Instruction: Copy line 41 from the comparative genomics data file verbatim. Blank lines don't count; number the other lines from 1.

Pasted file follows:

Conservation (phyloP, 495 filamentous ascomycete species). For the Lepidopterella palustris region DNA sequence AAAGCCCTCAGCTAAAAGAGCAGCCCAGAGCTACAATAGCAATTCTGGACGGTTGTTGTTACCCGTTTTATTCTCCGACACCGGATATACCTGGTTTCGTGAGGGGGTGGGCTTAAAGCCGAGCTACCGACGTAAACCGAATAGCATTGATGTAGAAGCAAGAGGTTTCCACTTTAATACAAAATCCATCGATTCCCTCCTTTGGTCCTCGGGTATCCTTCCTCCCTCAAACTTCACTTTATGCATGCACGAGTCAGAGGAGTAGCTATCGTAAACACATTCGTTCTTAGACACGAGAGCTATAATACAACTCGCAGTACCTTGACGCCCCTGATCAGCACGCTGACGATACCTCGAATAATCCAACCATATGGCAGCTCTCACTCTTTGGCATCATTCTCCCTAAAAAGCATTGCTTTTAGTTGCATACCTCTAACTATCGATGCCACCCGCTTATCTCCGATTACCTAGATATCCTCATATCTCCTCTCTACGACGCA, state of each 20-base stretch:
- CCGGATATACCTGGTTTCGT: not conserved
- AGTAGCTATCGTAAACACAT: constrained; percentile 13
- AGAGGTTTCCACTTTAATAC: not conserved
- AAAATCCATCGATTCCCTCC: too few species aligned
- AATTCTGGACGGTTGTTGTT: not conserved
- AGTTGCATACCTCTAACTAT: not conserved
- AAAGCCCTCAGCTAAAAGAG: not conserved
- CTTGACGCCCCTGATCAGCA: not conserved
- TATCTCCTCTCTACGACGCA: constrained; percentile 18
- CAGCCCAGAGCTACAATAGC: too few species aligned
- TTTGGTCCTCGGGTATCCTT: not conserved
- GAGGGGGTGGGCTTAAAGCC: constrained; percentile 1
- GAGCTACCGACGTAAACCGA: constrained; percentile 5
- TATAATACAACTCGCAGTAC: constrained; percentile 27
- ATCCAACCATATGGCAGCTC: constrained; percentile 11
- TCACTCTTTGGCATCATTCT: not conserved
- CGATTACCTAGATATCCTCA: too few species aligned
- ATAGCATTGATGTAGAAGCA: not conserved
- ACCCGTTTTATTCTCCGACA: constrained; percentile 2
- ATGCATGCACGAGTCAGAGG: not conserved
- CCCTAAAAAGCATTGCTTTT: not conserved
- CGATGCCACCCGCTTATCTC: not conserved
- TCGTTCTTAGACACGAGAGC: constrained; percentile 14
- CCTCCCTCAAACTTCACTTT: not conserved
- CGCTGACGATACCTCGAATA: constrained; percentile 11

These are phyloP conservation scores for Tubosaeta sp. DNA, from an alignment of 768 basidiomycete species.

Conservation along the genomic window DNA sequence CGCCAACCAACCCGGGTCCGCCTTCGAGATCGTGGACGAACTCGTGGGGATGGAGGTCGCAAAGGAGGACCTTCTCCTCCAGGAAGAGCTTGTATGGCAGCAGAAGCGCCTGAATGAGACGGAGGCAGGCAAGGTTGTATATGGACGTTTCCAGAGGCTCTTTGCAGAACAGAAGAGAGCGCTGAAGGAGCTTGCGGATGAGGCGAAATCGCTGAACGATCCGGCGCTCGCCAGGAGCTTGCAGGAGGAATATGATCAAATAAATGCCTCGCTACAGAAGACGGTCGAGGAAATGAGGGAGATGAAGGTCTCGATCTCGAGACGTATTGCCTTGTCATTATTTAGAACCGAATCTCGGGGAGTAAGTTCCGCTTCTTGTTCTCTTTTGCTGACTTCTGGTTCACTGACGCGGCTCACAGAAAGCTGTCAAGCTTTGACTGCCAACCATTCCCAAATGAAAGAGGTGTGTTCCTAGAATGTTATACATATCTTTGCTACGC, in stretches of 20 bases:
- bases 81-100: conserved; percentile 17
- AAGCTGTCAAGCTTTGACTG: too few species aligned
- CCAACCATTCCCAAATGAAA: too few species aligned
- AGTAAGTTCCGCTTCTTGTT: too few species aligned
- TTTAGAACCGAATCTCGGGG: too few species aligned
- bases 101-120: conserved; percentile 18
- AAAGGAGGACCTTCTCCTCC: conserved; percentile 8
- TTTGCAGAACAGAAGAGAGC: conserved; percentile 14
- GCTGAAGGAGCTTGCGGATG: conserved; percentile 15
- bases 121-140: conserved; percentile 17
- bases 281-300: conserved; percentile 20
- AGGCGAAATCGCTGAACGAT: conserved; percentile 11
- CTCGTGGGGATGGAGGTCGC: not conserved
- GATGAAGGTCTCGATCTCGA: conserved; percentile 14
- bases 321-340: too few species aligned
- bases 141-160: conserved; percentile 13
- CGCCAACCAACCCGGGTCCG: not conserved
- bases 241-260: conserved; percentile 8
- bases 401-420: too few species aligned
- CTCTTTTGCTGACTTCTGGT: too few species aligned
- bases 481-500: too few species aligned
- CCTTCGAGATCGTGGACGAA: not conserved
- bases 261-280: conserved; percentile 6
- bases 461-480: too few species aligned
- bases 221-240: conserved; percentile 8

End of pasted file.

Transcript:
- CTCGTGGGGATGGAGGTCGC: not conserved